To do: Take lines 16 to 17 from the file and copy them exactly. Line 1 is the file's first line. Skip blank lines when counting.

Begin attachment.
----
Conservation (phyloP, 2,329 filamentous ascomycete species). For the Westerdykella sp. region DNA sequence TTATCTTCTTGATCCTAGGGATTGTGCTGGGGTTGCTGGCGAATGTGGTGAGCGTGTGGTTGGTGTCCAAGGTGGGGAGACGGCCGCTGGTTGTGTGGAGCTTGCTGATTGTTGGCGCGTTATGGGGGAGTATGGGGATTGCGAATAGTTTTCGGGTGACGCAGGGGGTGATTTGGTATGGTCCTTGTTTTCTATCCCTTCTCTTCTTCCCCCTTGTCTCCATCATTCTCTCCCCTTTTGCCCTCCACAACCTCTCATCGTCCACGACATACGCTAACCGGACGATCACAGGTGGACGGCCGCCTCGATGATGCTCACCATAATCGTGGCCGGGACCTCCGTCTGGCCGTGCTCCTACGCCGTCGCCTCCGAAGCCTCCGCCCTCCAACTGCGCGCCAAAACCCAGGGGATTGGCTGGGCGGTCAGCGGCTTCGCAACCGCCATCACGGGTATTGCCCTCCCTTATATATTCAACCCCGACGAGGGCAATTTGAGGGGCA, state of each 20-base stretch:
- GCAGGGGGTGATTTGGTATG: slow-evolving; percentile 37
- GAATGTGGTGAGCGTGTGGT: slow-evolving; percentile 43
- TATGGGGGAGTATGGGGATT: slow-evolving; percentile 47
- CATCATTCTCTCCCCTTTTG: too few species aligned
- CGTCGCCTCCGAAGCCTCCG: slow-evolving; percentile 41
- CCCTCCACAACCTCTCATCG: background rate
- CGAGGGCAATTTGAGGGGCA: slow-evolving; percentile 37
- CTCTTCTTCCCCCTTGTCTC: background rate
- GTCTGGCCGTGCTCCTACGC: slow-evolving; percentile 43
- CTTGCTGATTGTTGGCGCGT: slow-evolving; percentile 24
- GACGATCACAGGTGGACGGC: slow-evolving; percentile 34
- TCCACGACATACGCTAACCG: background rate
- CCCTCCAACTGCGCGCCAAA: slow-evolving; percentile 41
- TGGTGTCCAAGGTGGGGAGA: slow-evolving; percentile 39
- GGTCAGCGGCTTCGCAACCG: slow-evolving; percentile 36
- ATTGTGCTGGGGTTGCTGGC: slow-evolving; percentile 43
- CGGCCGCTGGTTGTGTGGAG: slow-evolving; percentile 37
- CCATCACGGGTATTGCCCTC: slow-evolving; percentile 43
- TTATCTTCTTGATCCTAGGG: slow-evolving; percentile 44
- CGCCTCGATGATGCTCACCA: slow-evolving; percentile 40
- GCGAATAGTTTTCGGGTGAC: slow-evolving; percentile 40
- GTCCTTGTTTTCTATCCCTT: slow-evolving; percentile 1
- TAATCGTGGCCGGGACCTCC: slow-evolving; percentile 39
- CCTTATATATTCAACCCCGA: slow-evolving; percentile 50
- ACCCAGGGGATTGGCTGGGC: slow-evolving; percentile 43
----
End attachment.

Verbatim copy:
- GGTCAGCGGCTTCGCAACCG: slow-evolving; percentile 36
- ATTGTGCTGGGGTTGCTGGC: slow-evolving; percentile 43